As far as having patience, it's not too cold in the low desert, the house is well insulated, the fireplace works fine, as does the spa, the Indian Casinos are warm and have excellent buffets; and with 35 years as a Environmental and Ground Test Intrumentation Engineer, I too have seen electrical and 3000 PSIG pneumatic circuit problems that would drive a person nuts.

"Murphy was an optimist", "A $50 transistor will always protect a $0.10 fuse", "etc.".
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Old 02-11-2009, 06:42 PM   #26
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Well, the contractor called my wife this morning and told her someone at either the distributor or at Heil in Tenn. asked him the right question. He told wife he doesn't believe it and has never seen it in the 10-12 years in the HVAC business, but it seems to work. It apparently only causes a problem occasionally in some H/AC replacements.

I don't believe it either.

If it proves out, I'll let everyone in on the solution to this 4-month tail chaser. I don't want to post bad information.

PHOnos
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Old 02-14-2009, 11:21 AM   #27
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So, what's the solution?
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Old 02-22-2009, 10:46 PM   #28
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Well, it works but I still don't believe it and neither does the contractor.

Someone asked him what kind of thermostat was in the house. He said the original one that was on the old unit. The old furnace and A/C worked fine until the system wouldn't hold a freon charge.

"Well, what kind is it?" 'I don't know the brand but it is a 1-day programable with a mechanical clock and red and blue start-stop dogs and mercury switches on a spring coil."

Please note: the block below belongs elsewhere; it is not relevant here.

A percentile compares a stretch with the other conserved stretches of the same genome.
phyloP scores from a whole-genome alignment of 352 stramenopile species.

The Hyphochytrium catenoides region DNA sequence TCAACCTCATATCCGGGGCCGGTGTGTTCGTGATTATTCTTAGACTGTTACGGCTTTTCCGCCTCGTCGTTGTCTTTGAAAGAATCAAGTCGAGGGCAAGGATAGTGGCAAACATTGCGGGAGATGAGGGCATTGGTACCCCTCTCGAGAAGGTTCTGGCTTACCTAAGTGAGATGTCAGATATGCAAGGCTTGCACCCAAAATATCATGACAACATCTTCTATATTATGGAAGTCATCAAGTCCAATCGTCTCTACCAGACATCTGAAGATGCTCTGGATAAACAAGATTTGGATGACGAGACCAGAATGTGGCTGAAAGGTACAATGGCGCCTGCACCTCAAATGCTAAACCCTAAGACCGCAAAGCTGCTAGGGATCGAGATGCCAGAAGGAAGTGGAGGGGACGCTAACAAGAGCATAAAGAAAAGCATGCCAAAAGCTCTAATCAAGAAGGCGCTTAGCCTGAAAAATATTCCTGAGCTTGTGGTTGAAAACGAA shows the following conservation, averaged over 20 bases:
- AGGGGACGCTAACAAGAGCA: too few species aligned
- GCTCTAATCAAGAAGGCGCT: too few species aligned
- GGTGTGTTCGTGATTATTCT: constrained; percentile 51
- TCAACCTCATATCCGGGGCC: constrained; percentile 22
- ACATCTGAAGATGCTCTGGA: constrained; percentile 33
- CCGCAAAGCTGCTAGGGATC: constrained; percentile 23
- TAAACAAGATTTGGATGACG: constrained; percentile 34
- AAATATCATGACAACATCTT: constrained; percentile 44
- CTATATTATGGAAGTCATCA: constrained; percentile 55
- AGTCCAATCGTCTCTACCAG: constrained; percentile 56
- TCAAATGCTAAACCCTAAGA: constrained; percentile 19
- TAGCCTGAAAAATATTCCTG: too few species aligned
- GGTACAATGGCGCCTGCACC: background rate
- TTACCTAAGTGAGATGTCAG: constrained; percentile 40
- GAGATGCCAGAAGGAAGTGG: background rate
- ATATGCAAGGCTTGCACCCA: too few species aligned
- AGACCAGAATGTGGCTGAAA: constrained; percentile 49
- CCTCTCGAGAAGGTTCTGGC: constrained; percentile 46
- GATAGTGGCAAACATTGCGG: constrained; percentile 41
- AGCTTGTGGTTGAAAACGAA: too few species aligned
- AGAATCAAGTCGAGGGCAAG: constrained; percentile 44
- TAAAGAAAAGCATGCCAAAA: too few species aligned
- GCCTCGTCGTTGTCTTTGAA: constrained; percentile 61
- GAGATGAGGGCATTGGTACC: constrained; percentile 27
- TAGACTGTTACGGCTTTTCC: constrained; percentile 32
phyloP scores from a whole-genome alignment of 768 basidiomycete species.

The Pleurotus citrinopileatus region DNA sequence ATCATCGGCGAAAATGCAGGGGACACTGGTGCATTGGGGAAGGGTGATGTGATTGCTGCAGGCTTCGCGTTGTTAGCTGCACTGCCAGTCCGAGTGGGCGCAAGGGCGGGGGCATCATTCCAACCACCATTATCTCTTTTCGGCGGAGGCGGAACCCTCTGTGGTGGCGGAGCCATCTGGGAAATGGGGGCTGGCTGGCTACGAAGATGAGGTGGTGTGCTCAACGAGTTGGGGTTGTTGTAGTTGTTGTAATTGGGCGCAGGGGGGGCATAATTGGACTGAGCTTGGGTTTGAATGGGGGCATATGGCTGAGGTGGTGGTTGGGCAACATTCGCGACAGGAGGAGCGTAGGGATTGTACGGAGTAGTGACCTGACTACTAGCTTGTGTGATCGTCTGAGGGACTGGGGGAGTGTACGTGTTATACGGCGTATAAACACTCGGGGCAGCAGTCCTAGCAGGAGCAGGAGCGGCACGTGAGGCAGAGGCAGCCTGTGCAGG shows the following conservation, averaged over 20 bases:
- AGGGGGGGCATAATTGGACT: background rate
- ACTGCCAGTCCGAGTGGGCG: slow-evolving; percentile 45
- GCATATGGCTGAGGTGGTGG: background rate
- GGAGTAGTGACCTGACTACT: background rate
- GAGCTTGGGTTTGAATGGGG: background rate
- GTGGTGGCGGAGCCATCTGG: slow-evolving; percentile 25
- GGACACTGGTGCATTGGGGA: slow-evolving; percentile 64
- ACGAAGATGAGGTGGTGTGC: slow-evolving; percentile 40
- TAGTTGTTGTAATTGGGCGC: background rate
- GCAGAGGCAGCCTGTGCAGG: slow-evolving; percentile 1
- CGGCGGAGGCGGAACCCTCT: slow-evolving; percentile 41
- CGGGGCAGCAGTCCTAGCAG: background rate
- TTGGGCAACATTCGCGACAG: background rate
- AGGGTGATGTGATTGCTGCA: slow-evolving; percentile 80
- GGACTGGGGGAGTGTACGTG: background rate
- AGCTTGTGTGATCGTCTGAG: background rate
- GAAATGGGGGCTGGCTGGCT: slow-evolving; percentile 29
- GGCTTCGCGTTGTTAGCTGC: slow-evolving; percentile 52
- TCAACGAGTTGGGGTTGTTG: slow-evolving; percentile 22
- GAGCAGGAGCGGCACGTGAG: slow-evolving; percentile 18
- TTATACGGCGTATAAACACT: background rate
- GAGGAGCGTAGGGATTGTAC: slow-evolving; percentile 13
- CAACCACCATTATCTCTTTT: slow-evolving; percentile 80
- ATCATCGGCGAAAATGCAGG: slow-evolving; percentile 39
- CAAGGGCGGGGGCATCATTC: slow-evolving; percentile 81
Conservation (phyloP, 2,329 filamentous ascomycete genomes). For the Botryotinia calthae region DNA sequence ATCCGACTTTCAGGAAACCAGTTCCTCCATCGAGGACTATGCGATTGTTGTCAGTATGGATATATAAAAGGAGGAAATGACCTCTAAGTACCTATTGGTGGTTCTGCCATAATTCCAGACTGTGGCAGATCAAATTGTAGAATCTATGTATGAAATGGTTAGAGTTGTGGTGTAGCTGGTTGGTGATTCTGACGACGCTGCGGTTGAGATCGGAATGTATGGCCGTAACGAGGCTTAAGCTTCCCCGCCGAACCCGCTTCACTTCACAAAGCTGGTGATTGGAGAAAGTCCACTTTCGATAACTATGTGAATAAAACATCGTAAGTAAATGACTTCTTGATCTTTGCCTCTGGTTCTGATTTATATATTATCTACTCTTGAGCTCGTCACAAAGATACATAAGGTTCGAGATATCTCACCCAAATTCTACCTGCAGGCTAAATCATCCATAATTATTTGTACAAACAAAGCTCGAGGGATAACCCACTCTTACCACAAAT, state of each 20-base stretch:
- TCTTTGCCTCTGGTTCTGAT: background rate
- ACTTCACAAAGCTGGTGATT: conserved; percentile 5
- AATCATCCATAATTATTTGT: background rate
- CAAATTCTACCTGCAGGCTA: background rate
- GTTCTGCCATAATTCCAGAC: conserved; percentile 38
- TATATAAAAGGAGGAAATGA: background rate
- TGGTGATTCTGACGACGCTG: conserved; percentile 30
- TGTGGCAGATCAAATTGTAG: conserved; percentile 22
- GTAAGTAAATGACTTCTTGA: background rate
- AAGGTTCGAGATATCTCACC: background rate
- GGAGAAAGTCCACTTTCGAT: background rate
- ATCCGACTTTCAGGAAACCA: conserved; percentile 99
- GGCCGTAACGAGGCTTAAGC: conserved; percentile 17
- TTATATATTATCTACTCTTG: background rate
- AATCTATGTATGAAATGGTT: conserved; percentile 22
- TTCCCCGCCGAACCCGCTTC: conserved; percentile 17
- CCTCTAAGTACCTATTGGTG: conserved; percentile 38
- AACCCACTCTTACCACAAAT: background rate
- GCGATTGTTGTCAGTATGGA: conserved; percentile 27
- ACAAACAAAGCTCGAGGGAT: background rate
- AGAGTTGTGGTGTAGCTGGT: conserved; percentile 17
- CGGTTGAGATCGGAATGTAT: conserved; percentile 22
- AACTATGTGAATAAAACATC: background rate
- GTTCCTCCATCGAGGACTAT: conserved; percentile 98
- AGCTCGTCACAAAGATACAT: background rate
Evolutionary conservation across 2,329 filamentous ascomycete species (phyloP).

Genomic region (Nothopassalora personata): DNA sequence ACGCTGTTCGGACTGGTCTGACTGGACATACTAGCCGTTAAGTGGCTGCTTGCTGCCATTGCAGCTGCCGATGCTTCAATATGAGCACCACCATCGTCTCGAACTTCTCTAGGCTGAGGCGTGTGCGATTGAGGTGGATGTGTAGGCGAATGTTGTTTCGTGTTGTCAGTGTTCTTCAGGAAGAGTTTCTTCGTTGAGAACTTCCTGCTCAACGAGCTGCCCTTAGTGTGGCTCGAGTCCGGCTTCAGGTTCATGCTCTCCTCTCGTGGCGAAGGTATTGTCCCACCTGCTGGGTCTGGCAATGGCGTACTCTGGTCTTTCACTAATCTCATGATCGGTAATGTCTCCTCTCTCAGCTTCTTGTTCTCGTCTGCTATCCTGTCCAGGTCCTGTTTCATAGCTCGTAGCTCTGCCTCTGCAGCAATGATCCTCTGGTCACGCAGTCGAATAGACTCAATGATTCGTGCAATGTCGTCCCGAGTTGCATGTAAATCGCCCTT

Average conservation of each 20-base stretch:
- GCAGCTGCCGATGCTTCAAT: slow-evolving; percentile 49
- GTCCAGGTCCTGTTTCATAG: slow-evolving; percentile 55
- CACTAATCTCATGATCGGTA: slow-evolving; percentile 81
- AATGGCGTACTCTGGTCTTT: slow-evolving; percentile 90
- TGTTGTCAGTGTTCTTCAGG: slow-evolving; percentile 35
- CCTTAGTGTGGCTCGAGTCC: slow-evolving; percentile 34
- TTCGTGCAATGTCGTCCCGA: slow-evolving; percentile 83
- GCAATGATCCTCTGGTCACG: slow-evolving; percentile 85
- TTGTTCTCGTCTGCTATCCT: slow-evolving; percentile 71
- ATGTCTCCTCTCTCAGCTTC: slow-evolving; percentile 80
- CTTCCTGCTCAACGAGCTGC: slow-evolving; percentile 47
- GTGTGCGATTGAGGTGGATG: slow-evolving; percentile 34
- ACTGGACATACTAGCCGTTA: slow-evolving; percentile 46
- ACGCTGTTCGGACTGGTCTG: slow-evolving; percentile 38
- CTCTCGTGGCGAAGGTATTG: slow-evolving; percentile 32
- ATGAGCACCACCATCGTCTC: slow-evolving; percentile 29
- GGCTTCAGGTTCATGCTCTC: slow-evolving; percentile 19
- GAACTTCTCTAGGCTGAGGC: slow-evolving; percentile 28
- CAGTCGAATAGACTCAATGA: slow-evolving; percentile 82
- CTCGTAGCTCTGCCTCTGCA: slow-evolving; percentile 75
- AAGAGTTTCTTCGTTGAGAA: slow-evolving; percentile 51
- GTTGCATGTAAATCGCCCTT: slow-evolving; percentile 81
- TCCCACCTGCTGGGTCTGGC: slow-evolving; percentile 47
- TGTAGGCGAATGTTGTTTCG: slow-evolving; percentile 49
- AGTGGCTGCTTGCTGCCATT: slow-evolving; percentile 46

"OMG........ ", whoever asked the question, "I have never seen it myself, but, I heard that sometimes, once in while, the newer units with electronic control boards will not work with mechanical mercury switch thermostats."

"Sounds like BS", said the contractor.

Anyway, he disconnected the thermostat on the wall in the house and jumpered the wires. The purge system started, the ignitor glowed and THE GAS VALVE OPENED ; the furnace came up to temperature, and the circulation fan started and kept running until he disconnected the jumper and the furnace went into the shutdown cycle.

That's when he called my wife and told her he was replacing the thermostat with an electronic one and did we want a 1-day or 7-day programable?

I know this is hard to believe, but, apparently the mercury switch was generating a slight milli- or micro- DC voltage from the bi-metallic contact of mercury and whatever the contacts are made of (like a thermocouple) that the electronics in the furnace board didn't like, or (like <chard> pointed out above) the signal was bouncing on-off-on-off are the only explainations that I can think of.

Any other ideas would be welcomed.

We were in the desert for three-days and the furnace and A/C (yes, I checked it too) work fine.

As I said, according to HVAC professionals, in most cases these furnaces will work fine with a mechanical thermostat, but . . . you can't argue with the fix that works.

This also explains why the contractor said he had it fixed a couple of times before -- because he couldn't get into the house, he was disconnecting the wires from the thermostat at the furnace and jumpering the terminals. However, when he did it with the thermostat connected back up (when we were there), no joy.

As the contractor said, "We all learned something". He also said he remembered me asking if the thermostat could be the problem but at the time we both agreed, "That can't make any difference, it is either on or off, and the ignition sequence starts fine".

Murphy finally struck out (but gave it a h*** of a try).

Last edited by PHOnos; 02-22-2009 at 11:21 PM.
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Old 02-23-2009, 04:47 AM   #29
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thats a new one on me! clover?,beenthere?

but shame on them for not including a tstat when replacing the system, bet they will from now on. thats pretty much standard operating procedure

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Old 02-23-2009, 07:29 AM   #30
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The old tsat was battery operated. Also it has a recharging feature that creates a Back EMF that throws the board into lock out.